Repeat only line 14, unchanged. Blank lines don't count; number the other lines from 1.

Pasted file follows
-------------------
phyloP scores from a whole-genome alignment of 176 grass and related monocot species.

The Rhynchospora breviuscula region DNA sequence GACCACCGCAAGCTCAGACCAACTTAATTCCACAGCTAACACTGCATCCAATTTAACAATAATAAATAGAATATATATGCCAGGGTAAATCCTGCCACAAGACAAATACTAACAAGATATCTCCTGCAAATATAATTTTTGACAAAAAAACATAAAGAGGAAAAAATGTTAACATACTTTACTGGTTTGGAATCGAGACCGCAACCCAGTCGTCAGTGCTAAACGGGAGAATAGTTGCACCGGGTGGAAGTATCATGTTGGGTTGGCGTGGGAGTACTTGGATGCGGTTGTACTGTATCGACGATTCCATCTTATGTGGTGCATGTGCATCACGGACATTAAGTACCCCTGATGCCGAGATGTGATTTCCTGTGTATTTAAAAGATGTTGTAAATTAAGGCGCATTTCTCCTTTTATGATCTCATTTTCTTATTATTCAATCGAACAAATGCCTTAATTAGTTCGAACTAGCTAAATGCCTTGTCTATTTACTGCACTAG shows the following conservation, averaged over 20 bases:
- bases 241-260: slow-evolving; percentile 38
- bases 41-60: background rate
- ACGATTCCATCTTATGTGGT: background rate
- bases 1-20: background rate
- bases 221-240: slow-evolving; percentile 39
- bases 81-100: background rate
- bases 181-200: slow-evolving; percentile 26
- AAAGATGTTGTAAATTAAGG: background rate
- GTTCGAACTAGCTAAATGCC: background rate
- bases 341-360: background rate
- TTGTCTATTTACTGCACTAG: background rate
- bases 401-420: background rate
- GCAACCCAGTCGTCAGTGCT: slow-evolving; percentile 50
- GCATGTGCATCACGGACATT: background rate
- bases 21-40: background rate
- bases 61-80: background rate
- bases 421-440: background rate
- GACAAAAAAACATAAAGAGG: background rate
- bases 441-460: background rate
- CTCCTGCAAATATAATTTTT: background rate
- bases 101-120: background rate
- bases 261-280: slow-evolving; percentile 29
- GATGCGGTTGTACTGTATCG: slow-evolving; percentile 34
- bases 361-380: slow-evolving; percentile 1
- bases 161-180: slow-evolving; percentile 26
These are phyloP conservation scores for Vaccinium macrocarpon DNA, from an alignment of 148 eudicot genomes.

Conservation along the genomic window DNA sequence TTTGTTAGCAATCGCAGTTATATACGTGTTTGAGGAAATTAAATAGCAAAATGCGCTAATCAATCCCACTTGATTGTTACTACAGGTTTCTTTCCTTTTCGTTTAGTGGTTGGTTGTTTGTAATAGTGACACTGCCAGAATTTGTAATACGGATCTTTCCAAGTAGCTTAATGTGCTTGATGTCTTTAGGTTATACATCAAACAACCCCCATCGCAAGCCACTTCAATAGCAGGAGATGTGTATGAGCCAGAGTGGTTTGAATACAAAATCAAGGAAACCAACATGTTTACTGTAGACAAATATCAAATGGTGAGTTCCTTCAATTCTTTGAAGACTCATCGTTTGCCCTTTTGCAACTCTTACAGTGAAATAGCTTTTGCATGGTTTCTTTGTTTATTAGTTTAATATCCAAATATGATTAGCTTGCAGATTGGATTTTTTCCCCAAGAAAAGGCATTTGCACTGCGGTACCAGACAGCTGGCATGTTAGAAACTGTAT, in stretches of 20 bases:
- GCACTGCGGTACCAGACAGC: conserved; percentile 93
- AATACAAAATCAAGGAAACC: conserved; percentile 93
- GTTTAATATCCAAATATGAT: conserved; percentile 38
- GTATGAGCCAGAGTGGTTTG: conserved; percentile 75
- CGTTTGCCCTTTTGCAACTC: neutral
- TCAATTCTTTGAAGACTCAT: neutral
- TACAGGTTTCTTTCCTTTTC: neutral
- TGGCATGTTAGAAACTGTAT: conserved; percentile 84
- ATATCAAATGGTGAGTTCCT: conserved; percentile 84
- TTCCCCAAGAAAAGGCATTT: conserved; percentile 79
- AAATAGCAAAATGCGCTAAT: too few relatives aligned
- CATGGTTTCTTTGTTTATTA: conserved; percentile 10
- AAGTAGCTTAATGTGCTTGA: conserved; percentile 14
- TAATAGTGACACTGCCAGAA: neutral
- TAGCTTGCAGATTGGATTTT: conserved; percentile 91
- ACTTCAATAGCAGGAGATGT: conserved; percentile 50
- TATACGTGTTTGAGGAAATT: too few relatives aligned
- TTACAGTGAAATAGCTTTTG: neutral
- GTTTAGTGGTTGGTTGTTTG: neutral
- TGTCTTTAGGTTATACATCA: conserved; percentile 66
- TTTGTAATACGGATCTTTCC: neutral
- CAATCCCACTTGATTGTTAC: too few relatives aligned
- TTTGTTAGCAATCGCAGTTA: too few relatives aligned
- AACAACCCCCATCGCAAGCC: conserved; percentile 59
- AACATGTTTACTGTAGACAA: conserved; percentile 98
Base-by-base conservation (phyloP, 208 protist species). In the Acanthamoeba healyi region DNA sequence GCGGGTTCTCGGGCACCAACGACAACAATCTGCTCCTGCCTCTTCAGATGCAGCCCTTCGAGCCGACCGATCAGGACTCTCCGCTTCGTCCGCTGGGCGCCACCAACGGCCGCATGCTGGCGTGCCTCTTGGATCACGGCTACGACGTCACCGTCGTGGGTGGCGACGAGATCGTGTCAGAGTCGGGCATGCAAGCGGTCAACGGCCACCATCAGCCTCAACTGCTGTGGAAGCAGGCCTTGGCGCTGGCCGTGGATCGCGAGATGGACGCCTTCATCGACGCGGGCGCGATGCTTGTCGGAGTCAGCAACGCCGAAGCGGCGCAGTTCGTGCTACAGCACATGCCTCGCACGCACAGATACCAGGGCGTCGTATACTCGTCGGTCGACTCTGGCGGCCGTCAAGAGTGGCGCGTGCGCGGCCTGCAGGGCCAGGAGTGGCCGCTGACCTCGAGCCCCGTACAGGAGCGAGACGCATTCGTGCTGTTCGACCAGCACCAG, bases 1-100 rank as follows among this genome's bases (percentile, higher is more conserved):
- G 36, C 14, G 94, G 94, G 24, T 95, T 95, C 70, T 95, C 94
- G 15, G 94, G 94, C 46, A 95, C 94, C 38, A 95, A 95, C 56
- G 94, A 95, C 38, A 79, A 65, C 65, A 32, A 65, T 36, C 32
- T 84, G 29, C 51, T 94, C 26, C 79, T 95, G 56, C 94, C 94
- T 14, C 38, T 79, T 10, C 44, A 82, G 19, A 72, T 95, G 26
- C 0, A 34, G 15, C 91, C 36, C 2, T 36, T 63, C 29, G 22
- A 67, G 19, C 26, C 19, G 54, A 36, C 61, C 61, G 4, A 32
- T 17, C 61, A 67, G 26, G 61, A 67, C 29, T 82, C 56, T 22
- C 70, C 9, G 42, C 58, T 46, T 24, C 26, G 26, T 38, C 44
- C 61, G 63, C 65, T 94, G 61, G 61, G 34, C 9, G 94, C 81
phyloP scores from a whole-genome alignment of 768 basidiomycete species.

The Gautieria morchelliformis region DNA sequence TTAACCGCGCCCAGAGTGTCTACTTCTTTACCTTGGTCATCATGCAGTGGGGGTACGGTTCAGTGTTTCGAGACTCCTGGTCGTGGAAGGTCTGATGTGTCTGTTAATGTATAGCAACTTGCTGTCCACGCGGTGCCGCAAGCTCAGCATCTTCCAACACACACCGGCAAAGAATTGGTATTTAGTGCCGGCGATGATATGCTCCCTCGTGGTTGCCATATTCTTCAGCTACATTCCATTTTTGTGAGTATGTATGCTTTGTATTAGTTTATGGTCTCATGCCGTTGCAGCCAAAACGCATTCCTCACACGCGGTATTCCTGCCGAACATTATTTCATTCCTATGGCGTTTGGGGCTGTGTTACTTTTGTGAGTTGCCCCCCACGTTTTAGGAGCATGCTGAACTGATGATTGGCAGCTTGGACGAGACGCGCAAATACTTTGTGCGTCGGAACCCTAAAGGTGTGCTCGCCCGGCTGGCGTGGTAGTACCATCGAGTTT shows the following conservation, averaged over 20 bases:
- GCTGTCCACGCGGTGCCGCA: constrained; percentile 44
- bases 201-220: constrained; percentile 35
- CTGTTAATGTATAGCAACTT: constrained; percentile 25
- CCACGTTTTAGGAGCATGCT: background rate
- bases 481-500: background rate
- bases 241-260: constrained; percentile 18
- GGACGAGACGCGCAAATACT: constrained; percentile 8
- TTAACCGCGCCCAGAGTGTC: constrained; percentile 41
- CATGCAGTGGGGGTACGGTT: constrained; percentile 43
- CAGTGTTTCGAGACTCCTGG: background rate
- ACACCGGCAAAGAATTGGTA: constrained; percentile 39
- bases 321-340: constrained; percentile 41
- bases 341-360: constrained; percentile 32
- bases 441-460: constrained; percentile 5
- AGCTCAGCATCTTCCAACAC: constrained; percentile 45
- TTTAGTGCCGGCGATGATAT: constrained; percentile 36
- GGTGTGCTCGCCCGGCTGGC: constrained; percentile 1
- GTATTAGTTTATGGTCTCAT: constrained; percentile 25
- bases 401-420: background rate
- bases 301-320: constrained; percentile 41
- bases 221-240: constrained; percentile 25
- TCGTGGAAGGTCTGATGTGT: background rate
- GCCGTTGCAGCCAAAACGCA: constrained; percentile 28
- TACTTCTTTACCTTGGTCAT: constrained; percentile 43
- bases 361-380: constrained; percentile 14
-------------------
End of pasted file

- bases 401-420: background rate